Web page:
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After many years of intense research to find new treatments and a possible cure for HIV, who knew that the solution could be sitting right in our refrigerators?
Goryo Hamaguchi, the 7th owner of a Japanese Soy Sauce Company named Yamasa, had great interest in western medicine. He built a hospital and was one of the largest contributors to the smallpox vaccination center in Tokyo. He also supported publication of western medical references in Japan. In 1988 Yamasa Corporation established a diagnostic department and employed food scientists to study certain chemicals in foods for medical research and to determine their immunologic effect. In 2001 these scientists discovered that a compound used as a flavor enhancer adds a great taste to soy sauce and may also be a potential cure for HIV or a very powerful anti-HIV drug.
Recently, researchers at the University of Missouri School of Medicine revisited the same discovery for further study. The flavor enhancer is a potent antiviral called 4’- ethynyl-2-fluoro-2’-deoxyadenosine (EFdA). EFdA is a unique Nucleotide Reverse Transcriptase Inhibitor (NRTI) with 4’-substitutions and a 3’-OH group, which is a very potent inhibitor of wild type and multi-drug resistant HIV-1. Most NRTIs such as Truvada, tenofovir, abacavir, didanosine, lamivudine, stavudine, and zidovudine lack the 3’-OH and act as a chain terminator by blocking DNA replication. EFdA acts directly on the DNA sequence and inhibits DNA replication by binding to its chain. At some DNA sequences EFdA can act as a delayed chain terminator. This means that it binds to DNA and causes mispairing between DNA and RNA, resulting in termination of the DNA sequence. Due to this unique mechanism EFdA has been categorized as a Translocation Defective Reverse Transcriptase Inhibitor (TDRTI). Termination of the DNA sequence by EFdA blocks viral DNA (HIV causing DNA) transportation across the nucleus and integration into the host DNA.
Is EFdA a Cure for HIV?
Throughout the years scientists have found it challenging to overcome HIV drug resistance. Resistance may be to different drugs, may involve patient specific factors, and can happen at anytime during treatment. EFdA may be the solution for HIV drug resistance. EFdA is a potent inhibitor of many different reverse transcriptase mutations including N348I and K65R. Such mutations cause significant resistance to drugs that inhibit nucleoside and non-nucleoside reverse transcriptase. It is also not easily broken down by liver enzymes so it remains in circulation for a long time and is activated quickly to protect the body from HIV infection. EFdA has not been tested on humans. It has been studied on monkeys suffering from a severe form of HIV. It was quite surprising to discover how active and healthy those monkeys were after their exposure to EFdA. It is too early to say EFdA is a cure for HIV since it has not been tested in clinical trials.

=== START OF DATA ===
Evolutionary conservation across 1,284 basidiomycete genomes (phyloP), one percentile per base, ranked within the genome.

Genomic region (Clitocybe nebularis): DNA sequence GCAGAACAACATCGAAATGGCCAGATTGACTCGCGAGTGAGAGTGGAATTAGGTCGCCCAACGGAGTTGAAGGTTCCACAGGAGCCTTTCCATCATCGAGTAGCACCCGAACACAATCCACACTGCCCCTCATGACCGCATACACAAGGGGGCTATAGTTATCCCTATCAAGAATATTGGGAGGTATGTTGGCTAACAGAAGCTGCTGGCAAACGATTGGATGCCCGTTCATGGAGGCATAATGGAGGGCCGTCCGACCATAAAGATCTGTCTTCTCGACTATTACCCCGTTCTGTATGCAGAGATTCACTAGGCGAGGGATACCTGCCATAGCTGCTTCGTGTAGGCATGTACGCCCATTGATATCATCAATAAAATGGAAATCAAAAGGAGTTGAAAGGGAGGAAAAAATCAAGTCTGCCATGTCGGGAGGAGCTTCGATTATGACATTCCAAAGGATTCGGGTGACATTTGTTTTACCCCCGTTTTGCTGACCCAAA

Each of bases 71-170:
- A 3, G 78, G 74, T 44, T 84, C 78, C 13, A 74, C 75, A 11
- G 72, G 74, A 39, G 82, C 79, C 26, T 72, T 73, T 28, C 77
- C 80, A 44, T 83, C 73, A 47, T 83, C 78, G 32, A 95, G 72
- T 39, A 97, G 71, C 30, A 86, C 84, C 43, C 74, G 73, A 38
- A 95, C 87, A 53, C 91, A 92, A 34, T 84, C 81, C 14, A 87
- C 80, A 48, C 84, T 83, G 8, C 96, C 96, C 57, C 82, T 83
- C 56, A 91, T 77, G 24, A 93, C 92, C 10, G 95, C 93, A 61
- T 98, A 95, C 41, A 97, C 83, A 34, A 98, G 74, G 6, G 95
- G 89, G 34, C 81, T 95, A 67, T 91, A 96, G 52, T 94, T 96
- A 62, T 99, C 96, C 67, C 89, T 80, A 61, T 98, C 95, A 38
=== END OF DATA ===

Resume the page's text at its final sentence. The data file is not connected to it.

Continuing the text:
EFdA has generated significant interest from Merck. In July 2012 Merck signed an agreement with Yamasa for the worldwide license rights to develop EFdA. In return Merck agreed to pay an up-front fee and any future payments. Currently Merck and Dr. Sarafianos, Associate Professor of Molecular Microbiology & Immunology at University of Missouri, and his are testing EFdA and similar compounds for the treatment and possible cure of HIV.
Michailidis E, Singh K, Ryan EM, Hachiya A, Ong YT, Kirby KA, Marchand B, Kodama EN, Mitsuya H, Parniak MA, et al. Effect Of Translocation Defective Reverse Transcriptase Inhibitors on the Activity of N348I, A Connection Subdomain Drug Resistant HIV-1 Reverse Transcriptase Mutant. Cell Mol Biol 22; 58 (1): 187–195.
Meissen, Roger. "A drug that packs a punch: new compound works better against resistant HIV." University of Missouri, 28 Apr. 2014. Web. 2 June 2014.
"Merck Signs Two Deals for Novel HIV Drug Candidates and Initiates Phase II Clinical Trial of MK-1439 for HIV." Press Release. Merck Sharp & Dohme Corp, 24 July 2012. Web. 3 June 2014.
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